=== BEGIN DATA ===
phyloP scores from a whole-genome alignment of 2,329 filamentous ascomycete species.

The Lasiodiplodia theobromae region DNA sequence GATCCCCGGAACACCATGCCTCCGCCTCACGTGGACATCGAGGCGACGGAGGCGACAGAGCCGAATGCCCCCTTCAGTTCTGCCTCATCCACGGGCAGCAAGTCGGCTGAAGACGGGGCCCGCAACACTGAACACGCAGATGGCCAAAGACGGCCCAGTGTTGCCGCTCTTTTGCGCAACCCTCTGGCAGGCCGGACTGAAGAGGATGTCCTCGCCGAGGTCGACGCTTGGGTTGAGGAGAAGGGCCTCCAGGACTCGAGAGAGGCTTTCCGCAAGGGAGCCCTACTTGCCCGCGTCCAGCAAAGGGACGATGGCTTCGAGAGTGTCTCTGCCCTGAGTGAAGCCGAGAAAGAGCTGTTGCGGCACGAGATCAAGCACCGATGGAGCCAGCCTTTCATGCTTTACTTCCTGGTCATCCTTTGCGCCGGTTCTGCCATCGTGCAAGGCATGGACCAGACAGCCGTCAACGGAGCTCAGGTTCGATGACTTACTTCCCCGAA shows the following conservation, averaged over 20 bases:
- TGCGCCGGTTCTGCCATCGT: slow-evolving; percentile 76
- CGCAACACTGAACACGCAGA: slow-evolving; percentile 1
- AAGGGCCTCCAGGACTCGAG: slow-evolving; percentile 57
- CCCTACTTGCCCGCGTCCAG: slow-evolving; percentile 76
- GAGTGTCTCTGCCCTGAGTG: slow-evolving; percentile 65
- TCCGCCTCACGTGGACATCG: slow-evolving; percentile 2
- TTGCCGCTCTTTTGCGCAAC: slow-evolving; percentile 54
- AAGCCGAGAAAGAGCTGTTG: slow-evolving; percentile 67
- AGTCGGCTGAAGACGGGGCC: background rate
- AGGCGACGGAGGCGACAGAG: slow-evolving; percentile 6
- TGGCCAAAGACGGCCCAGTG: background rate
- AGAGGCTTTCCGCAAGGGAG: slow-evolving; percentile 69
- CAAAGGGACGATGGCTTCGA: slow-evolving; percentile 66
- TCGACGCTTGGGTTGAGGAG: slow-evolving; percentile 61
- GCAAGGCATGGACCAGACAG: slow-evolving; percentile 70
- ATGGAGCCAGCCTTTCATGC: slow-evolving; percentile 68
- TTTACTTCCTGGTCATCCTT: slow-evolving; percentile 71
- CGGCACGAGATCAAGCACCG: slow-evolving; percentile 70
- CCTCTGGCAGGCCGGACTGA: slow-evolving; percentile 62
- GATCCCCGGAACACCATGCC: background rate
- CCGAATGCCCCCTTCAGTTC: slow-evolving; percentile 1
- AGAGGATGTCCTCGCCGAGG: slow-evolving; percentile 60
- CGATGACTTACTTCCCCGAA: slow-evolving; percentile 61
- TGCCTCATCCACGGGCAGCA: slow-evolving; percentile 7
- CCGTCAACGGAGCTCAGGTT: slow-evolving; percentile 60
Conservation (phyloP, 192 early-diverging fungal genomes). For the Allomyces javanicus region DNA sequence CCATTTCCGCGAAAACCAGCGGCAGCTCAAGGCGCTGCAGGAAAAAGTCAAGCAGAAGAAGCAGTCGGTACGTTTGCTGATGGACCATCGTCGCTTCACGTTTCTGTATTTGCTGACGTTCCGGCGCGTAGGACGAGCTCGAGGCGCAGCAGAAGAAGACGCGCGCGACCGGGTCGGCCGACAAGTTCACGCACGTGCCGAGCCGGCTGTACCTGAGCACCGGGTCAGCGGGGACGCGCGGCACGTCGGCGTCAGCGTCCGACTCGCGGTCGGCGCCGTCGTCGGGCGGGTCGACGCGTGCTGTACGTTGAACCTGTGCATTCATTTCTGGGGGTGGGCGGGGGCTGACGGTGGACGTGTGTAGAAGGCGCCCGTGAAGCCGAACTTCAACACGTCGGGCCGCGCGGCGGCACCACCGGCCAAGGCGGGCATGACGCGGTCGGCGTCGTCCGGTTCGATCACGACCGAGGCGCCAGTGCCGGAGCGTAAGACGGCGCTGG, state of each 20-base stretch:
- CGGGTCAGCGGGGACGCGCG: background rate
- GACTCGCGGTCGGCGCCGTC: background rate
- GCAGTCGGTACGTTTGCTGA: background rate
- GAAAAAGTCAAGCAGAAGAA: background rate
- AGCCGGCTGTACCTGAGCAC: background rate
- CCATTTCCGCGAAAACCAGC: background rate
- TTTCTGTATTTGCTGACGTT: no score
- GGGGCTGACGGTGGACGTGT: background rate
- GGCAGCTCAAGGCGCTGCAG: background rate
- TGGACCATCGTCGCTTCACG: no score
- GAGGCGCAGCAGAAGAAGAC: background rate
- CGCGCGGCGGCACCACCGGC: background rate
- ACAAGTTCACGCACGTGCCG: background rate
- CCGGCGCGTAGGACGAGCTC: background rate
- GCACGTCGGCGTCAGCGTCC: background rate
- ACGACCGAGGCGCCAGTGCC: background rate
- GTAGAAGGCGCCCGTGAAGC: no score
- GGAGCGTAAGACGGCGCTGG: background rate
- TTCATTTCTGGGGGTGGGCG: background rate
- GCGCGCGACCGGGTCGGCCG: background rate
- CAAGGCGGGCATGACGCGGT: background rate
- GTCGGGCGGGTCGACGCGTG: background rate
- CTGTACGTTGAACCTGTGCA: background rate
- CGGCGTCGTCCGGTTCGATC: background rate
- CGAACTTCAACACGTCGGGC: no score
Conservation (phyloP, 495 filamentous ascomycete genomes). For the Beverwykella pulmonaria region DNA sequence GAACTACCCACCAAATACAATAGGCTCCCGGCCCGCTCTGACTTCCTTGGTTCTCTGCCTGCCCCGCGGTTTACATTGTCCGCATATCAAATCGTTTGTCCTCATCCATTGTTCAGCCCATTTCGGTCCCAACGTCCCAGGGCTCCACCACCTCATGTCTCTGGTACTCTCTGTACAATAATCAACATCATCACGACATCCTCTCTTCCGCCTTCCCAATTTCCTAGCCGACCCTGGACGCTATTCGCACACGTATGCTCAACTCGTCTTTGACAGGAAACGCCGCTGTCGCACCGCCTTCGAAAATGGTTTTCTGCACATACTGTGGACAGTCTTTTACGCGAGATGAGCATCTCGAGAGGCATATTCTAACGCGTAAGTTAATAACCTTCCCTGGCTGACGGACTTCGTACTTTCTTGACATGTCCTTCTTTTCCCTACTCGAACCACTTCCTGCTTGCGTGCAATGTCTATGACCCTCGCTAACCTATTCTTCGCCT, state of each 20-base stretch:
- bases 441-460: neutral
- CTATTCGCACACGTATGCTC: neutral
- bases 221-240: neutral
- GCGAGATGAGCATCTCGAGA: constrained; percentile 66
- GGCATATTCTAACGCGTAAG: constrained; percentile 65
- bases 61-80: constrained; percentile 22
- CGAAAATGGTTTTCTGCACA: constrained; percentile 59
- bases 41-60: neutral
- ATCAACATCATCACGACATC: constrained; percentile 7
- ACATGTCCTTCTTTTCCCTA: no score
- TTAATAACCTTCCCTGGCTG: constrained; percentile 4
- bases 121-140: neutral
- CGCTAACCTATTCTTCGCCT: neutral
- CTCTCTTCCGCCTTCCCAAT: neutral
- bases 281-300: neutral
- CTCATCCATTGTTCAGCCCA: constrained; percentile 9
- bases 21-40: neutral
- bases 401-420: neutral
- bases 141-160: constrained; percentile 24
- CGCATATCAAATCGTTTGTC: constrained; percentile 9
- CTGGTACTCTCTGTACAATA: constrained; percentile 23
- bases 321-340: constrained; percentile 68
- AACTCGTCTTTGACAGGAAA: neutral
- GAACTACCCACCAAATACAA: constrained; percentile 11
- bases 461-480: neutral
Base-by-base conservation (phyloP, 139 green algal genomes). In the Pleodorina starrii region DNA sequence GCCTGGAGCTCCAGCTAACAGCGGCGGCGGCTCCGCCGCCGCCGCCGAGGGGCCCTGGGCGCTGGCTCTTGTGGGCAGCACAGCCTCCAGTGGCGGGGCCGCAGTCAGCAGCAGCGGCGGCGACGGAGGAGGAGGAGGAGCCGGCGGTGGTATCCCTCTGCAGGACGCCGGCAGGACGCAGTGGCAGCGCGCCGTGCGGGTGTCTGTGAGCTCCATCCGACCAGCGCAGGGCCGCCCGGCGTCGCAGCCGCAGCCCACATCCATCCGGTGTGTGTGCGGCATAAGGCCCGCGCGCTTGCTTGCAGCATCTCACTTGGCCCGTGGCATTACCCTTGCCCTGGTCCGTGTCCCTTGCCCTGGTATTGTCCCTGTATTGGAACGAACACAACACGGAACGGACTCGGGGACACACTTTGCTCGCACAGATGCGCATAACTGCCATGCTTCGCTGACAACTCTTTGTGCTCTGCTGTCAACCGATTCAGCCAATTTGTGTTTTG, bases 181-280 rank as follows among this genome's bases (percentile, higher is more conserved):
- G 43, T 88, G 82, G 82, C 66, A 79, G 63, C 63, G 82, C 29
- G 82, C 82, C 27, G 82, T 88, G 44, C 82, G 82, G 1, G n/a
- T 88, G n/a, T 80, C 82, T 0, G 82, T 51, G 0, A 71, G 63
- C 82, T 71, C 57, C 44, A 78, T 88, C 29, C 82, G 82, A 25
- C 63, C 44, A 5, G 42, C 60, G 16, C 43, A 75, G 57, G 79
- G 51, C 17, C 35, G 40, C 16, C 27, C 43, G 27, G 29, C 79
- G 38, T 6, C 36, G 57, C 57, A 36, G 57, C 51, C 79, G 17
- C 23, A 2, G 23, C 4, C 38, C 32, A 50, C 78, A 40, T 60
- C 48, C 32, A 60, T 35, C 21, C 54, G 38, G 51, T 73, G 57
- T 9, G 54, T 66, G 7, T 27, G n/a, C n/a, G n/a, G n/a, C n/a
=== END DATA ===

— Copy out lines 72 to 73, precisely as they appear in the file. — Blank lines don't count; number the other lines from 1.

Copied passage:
- bases 401-420: neutral
- bases 141-160: constrained; percentile 24